This column is dedicated to the refuah sheleimah of Shlomo Eliezer ben Chaya Sarah Elka.
Both of this week’s parshiyos discuss the various arayos – forbidden relationships. The Gemara in Kiddushin 67b states that if one attempts to perform kiddushin on one of the arayos, the kiddushin is invalid. The Gemara’s conclusion is that this is so because Rabi Yona derived by means of a hekish that kiddushin will not be valid on any of the arayos with whom a relationship warrants koreis or death. A married woman is considered one of the arayos with whom a relationship would warrant death. Therefore, kiddushin will not be valid if performed on a married woman.
The Pnei Yehoshua (Gittin 43a) says that the reason why one cannot perform kiddushin on a previously married woman who is not divorced and whose husband is still alive is because she is considered to belong to her first husband. The same way that one cannot buy something that belongs to someone else, so too one cannot perform kiddushin on a woman who “belongs” (not in a monetary sense) to someone else.
With this explanation the Pnei Yehoshua explains why another man cannot perform kiddushin on a shifchah charufah who is married to a man who is half-free and half-slave. In this case the married woman is not considered one of the arayos with whom a relationship would be deserving of koreis; rather, it would only warrant a lav. In such a case kiddushin should be valid, for kiddushin is only not valid on arayos with whom a relationship would warrant koreis. Kiddushin will generally be valid when performed on someone who is only forbidden by means of a lav. However, since a shifchah charufah who is married to a man who is half-free and half-slave is considered as “belonging” to her husband, no other man may perform kiddushin on her.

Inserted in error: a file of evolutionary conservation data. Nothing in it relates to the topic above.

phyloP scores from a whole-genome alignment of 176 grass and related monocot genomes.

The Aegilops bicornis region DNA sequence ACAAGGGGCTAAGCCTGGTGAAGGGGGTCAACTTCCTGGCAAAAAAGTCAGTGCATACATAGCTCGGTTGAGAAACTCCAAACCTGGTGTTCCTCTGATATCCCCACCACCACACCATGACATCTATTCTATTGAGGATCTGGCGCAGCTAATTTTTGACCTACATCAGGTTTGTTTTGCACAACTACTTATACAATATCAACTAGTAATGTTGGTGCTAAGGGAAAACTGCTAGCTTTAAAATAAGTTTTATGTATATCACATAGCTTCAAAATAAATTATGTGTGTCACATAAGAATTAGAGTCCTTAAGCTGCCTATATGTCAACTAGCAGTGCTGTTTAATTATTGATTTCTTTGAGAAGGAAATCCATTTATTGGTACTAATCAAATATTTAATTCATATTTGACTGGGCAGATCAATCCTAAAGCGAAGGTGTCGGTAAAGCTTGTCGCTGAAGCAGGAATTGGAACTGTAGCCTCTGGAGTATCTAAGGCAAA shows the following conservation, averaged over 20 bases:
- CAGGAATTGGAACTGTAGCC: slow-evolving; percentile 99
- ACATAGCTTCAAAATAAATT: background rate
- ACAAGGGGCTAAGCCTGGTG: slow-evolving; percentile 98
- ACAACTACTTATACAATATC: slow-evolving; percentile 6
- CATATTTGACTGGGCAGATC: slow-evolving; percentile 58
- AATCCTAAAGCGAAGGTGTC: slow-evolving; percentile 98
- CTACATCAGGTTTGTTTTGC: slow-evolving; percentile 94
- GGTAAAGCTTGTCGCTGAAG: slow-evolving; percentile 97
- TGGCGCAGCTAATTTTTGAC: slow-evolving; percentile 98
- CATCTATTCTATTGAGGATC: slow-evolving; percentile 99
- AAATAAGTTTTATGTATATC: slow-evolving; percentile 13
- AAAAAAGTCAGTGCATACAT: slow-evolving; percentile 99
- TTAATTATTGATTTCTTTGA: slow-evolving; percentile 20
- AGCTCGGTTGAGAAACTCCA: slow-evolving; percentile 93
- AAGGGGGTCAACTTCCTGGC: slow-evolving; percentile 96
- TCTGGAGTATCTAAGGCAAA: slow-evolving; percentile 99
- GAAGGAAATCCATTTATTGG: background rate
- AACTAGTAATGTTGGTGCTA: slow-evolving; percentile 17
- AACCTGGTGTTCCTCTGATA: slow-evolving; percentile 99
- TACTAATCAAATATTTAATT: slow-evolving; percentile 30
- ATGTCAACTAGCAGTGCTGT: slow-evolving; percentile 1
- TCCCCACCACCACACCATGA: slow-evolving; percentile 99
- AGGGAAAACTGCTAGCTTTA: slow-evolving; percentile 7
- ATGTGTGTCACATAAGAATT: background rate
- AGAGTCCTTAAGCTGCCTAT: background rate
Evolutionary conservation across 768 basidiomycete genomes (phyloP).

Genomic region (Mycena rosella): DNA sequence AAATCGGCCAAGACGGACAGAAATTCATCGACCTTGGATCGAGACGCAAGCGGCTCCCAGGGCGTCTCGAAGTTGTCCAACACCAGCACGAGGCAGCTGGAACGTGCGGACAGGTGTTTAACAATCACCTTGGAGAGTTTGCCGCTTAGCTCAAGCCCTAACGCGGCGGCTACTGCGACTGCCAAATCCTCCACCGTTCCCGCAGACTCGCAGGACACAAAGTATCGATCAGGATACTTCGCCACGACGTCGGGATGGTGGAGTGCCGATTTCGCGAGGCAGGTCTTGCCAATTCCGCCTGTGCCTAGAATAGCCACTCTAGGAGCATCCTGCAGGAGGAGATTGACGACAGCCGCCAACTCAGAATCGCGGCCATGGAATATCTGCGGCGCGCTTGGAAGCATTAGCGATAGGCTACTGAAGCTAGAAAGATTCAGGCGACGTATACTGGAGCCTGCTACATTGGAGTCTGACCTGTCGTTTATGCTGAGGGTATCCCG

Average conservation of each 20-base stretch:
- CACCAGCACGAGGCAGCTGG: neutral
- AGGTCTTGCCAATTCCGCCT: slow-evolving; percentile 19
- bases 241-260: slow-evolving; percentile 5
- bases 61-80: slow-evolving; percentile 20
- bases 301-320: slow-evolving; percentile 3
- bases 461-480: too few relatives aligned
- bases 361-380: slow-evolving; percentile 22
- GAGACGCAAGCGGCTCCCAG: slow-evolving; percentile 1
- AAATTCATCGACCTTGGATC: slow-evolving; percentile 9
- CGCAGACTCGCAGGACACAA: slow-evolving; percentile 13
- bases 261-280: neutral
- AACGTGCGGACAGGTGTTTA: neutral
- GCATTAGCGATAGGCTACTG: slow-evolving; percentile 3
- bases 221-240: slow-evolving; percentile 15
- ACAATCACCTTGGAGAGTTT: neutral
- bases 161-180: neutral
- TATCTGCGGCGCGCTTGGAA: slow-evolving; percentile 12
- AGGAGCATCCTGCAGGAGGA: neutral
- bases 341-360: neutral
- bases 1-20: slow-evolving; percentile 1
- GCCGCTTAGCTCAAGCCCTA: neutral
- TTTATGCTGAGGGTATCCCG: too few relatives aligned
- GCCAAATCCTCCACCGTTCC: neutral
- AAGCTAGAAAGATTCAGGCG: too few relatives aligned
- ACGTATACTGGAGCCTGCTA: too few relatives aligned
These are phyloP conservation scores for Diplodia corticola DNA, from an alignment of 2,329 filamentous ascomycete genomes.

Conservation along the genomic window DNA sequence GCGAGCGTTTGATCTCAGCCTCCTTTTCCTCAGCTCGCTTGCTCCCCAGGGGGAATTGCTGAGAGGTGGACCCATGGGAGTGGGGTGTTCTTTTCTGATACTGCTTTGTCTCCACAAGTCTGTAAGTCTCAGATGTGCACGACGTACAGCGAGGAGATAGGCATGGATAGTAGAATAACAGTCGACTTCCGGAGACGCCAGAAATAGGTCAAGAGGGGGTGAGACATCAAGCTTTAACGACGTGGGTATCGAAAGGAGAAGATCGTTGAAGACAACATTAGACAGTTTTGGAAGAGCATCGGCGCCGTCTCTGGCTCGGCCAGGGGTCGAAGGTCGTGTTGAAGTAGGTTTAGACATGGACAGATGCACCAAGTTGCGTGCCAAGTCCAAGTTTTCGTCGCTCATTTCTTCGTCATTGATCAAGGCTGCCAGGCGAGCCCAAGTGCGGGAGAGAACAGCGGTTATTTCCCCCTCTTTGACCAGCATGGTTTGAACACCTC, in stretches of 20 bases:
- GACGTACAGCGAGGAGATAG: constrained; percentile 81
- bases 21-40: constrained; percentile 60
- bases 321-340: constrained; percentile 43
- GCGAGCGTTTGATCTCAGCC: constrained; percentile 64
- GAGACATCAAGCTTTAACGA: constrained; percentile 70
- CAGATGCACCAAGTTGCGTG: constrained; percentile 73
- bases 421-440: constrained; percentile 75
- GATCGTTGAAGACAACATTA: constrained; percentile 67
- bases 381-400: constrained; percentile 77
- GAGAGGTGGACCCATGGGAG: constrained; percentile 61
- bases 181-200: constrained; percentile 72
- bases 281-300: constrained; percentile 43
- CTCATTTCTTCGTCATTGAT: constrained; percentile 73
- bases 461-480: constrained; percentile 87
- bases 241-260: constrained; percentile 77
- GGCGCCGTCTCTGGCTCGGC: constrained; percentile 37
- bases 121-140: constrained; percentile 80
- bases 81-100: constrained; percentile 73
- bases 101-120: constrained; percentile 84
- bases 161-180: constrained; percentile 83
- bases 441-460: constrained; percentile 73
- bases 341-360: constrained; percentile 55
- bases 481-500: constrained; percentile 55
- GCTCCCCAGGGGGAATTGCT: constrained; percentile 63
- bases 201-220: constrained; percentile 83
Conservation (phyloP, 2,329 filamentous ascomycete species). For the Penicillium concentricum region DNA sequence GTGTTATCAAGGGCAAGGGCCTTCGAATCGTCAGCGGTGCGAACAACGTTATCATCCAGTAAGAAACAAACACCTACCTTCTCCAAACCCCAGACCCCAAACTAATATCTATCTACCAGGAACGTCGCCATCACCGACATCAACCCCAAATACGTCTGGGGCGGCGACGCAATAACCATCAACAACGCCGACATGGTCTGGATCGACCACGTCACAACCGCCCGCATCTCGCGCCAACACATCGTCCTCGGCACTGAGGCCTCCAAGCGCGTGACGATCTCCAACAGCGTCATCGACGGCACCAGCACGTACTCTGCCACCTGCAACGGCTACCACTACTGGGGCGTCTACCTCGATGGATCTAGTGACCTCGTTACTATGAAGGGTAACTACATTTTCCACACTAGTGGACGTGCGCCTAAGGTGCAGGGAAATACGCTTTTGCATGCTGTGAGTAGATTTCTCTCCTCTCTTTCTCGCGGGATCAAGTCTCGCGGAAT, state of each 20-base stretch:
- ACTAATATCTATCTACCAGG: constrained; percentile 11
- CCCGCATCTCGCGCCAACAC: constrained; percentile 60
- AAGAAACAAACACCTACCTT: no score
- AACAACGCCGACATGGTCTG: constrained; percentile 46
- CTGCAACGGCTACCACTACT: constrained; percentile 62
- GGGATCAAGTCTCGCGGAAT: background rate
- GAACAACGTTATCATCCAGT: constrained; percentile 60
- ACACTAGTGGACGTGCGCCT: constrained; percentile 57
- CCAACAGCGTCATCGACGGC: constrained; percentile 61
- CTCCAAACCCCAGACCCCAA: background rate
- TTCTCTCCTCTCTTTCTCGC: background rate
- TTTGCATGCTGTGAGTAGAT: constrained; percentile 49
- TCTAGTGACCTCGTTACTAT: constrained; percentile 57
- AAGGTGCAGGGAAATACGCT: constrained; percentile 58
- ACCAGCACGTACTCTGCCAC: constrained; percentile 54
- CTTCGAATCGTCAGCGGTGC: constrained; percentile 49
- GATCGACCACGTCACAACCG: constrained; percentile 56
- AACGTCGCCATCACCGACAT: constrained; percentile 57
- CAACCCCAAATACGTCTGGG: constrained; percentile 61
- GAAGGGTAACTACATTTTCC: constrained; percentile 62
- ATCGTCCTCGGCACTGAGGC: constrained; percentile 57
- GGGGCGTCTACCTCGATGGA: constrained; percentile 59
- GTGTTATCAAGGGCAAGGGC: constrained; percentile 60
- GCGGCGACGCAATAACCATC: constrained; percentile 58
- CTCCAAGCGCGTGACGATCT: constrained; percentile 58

The Avnei Miluim asks on the Pnei Yehoshua the following question: The aforementioned Gemara in Kiddushin initially attempts to derive that kiddushin will not be valid when performed on one of the arayos by means of a banyan av from the erva of one’s wife’s sister. The Gemara rejects this because we would not be able to derive from there that kiddushin would not be valid on a married woman who is different from other women since she has a way of becoming permitted to have kiddushin during her husband’s life – by means of a get. If we assume, like the Pnei Yehoshua, that another man cannot perform kiddushin on a married woman because she “belongs” to her husband, why is the Gemara concerned with a source that kiddushin will not be valid when performed on a married woman? We should know that kiddushin cannot be performed on her because she “belongs” to her husband – as the Pnei Yehoshua posited.
Perhaps we can explain the opinion of the Pnei Yehoshua with the following explanation given by the Pnei Yehoshua on a similar topic: The Rambam (Hilchos Ishus 7:16) says that as the Gemara concludes, one may perform kiddushin on an unborn fetus, provided that the woman is recognizably pregnant. This is because a father has the right to marry off his daughters while they are minors. Thus, if a man says to another man, “if your wife gives birth to a girl, let her be mekudeshes to me,” the kiddushin is valid. The Rambam adds that although the Gemara does not explicitly require the following, he feels that when the girl is born, the man must perform a second kiddushin as well.
The Pnei Yehoshua (Kiddushin 62b) explains that the reason for this is because there are two aspects of every kiddushin – the kedushah aspect and the kinyan aspect. Even though regarding hekdish we consider a fetus to be in this world and thus able to have kedushah on it, as is evident from the Gemara in Temura 10a, concerning kinyanim we view a fetus as not being in this world. So even though when one is mekadesh a fetus, the kiddushin is valid from a kedushah standpoint; regarding the kinyan aspect the kiddushin is not valid. Therefore the Rambam was mechadesh that the kiddushin must be repeated after the girl is born, in order that the kiddushin will be valid from a kinyan standpoint.